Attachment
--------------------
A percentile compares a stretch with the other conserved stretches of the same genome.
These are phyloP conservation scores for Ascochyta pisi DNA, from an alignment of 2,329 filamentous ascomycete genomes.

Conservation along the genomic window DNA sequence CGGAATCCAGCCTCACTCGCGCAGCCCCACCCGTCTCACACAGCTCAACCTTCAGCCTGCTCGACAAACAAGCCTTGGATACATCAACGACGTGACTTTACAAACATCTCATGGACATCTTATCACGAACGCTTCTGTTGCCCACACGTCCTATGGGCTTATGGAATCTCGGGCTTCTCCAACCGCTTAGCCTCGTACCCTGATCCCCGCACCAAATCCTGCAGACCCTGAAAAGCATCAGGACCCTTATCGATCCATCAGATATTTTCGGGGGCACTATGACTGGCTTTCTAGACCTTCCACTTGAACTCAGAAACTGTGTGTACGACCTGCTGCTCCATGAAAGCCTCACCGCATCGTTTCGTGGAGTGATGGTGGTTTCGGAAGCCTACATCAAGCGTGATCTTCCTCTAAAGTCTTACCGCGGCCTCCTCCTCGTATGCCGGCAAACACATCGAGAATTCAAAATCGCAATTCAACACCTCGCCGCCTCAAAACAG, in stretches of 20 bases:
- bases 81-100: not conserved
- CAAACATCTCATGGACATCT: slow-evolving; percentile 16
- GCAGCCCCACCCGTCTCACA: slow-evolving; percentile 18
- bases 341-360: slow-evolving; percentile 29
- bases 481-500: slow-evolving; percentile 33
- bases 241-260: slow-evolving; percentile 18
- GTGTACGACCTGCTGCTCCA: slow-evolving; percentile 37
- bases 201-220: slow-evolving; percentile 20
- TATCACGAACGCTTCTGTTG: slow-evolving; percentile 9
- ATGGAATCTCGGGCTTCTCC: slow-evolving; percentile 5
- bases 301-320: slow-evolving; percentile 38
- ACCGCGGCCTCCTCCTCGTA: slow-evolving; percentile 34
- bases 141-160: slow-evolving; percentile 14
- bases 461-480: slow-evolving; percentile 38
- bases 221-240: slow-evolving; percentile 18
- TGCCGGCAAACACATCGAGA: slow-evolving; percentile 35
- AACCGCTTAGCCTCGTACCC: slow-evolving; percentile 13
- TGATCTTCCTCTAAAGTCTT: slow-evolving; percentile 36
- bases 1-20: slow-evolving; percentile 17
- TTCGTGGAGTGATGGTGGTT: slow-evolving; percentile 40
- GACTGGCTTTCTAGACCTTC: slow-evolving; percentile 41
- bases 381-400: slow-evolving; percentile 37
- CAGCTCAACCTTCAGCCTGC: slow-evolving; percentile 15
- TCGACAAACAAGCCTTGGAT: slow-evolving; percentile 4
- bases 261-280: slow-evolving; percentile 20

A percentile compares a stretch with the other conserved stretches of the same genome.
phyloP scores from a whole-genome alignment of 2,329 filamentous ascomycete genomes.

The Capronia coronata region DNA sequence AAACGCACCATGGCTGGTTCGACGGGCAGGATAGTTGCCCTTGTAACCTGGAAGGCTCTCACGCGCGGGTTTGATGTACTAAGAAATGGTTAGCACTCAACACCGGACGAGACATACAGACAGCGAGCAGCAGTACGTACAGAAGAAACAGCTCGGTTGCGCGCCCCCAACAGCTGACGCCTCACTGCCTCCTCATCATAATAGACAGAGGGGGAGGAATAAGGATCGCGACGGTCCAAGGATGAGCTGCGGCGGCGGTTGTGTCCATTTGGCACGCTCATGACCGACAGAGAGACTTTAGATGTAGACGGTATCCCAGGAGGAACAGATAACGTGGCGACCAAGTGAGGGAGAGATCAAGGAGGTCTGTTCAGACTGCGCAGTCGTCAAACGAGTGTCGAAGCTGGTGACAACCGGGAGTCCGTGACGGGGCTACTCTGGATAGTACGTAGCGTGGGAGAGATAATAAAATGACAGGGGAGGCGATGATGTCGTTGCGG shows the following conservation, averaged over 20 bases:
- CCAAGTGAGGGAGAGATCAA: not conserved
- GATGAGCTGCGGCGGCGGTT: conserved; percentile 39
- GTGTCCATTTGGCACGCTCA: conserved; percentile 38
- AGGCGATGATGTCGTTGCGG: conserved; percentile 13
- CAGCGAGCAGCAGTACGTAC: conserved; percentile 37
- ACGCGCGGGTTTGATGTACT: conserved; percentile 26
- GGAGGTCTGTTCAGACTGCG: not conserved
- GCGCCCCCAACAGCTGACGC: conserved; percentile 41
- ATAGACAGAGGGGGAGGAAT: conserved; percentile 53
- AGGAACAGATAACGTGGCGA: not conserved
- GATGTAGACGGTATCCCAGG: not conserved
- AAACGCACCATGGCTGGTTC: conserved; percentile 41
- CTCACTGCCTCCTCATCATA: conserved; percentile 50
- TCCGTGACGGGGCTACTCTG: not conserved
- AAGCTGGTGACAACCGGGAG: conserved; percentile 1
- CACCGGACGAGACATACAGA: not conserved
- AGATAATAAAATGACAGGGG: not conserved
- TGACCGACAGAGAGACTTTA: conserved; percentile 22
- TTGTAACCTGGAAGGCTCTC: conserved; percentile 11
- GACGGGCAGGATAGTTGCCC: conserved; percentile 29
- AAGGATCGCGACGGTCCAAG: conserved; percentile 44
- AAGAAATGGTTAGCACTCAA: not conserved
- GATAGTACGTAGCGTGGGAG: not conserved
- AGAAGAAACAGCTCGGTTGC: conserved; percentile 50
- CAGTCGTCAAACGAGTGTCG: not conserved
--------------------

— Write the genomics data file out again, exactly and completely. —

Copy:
A percentile compares a stretch with the other conserved stretches of the same genome.
These are phyloP conservation scores for Ascochyta pisi DNA, from an alignment of 2,329 filamentous ascomycete genomes.

Conservation along the genomic window DNA sequence CGGAATCCAGCCTCACTCGCGCAGCCCCACCCGTCTCACACAGCTCAACCTTCAGCCTGCTCGACAAACAAGCCTTGGATACATCAACGACGTGACTTTACAAACATCTCATGGACATCTTATCACGAACGCTTCTGTTGCCCACACGTCCTATGGGCTTATGGAATCTCGGGCTTCTCCAACCGCTTAGCCTCGTACCCTGATCCCCGCACCAAATCCTGCAGACCCTGAAAAGCATCAGGACCCTTATCGATCCATCAGATATTTTCGGGGGCACTATGACTGGCTTTCTAGACCTTCCACTTGAACTCAGAAACTGTGTGTACGACCTGCTGCTCCATGAAAGCCTCACCGCATCGTTTCGTGGAGTGATGGTGGTTTCGGAAGCCTACATCAAGCGTGATCTTCCTCTAAAGTCTTACCGCGGCCTCCTCCTCGTATGCCGGCAAACACATCGAGAATTCAAAATCGCAATTCAACACCTCGCCGCCTCAAAACAG, in stretches of 20 bases:
- bases 81-100: not conserved
- CAAACATCTCATGGACATCT: slow-evolving; percentile 16
- GCAGCCCCACCCGTCTCACA: slow-evolving; percentile 18
- bases 341-360: slow-evolving; percentile 29
- bases 481-500: slow-evolving; percentile 33
- bases 241-260: slow-evolving; percentile 18
- GTGTACGACCTGCTGCTCCA: slow-evolving; percentile 37
- bases 201-220: slow-evolving; percentile 20
- TATCACGAACGCTTCTGTTG: slow-evolving; percentile 9
- ATGGAATCTCGGGCTTCTCC: slow-evolving; percentile 5
- bases 301-320: slow-evolving; percentile 38
- ACCGCGGCCTCCTCCTCGTA: slow-evolving; percentile 34
- bases 141-160: slow-evolving; percentile 14
- bases 461-480: slow-evolving; percentile 38
- bases 221-240: slow-evolving; percentile 18
- TGCCGGCAAACACATCGAGA: slow-evolving; percentile 35
- AACCGCTTAGCCTCGTACCC: slow-evolving; percentile 13
- TGATCTTCCTCTAAAGTCTT: slow-evolving; percentile 36
- bases 1-20: slow-evolving; percentile 17
- TTCGTGGAGTGATGGTGGTT: slow-evolving; percentile 40
- GACTGGCTTTCTAGACCTTC: slow-evolving; percentile 41
- bases 381-400: slow-evolving; percentile 37
- CAGCTCAACCTTCAGCCTGC: slow-evolving; percentile 15
- TCGACAAACAAGCCTTGGAT: slow-evolving; percentile 4
- bases 261-280: slow-evolving; percentile 20

A percentile compares a stretch with the other conserved stretches of the same genome.
phyloP scores from a whole-genome alignment of 2,329 filamentous ascomycete genomes.

The Capronia coronata region DNA sequence AAACGCACCATGGCTGGTTCGACGGGCAGGATAGTTGCCCTTGTAACCTGGAAGGCTCTCACGCGCGGGTTTGATGTACTAAGAAATGGTTAGCACTCAACACCGGACGAGACATACAGACAGCGAGCAGCAGTACGTACAGAAGAAACAGCTCGGTTGCGCGCCCCCAACAGCTGACGCCTCACTGCCTCCTCATCATAATAGACAGAGGGGGAGGAATAAGGATCGCGACGGTCCAAGGATGAGCTGCGGCGGCGGTTGTGTCCATTTGGCACGCTCATGACCGACAGAGAGACTTTAGATGTAGACGGTATCCCAGGAGGAACAGATAACGTGGCGACCAAGTGAGGGAGAGATCAAGGAGGTCTGTTCAGACTGCGCAGTCGTCAAACGAGTGTCGAAGCTGGTGACAACCGGGAGTCCGTGACGGGGCTACTCTGGATAGTACGTAGCGTGGGAGAGATAATAAAATGACAGGGGAGGCGATGATGTCGTTGCGG shows the following conservation, averaged over 20 bases:
- CCAAGTGAGGGAGAGATCAA: not conserved
- GATGAGCTGCGGCGGCGGTT: conserved; percentile 39
- GTGTCCATTTGGCACGCTCA: conserved; percentile 38
- AGGCGATGATGTCGTTGCGG: conserved; percentile 13
- CAGCGAGCAGCAGTACGTAC: conserved; percentile 37
- ACGCGCGGGTTTGATGTACT: conserved; percentile 26
- GGAGGTCTGTTCAGACTGCG: not conserved
- GCGCCCCCAACAGCTGACGC: conserved; percentile 41
- ATAGACAGAGGGGGAGGAAT: conserved; percentile 53
- AGGAACAGATAACGTGGCGA: not conserved
- GATGTAGACGGTATCCCAGG: not conserved
- AAACGCACCATGGCTGGTTC: conserved; percentile 41
- CTCACTGCCTCCTCATCATA: conserved; percentile 50
- TCCGTGACGGGGCTACTCTG: not conserved
- AAGCTGGTGACAACCGGGAG: conserved; percentile 1
- CACCGGACGAGACATACAGA: not conserved
- AGATAATAAAATGACAGGGG: not conserved
- TGACCGACAGAGAGACTTTA: conserved; percentile 22
- TTGTAACCTGGAAGGCTCTC: conserved; percentile 11
- GACGGGCAGGATAGTTGCCC: conserved; percentile 29
- AAGGATCGCGACGGTCCAAG: conserved; percentile 44
- AAGAAATGGTTAGCACTCAA: not conserved
- GATAGTACGTAGCGTGGGAG: not conserved
- AGAAGAAACAGCTCGGTTGC: conserved; percentile 50
- CAGTCGTCAAACGAGTGTCG: not conserved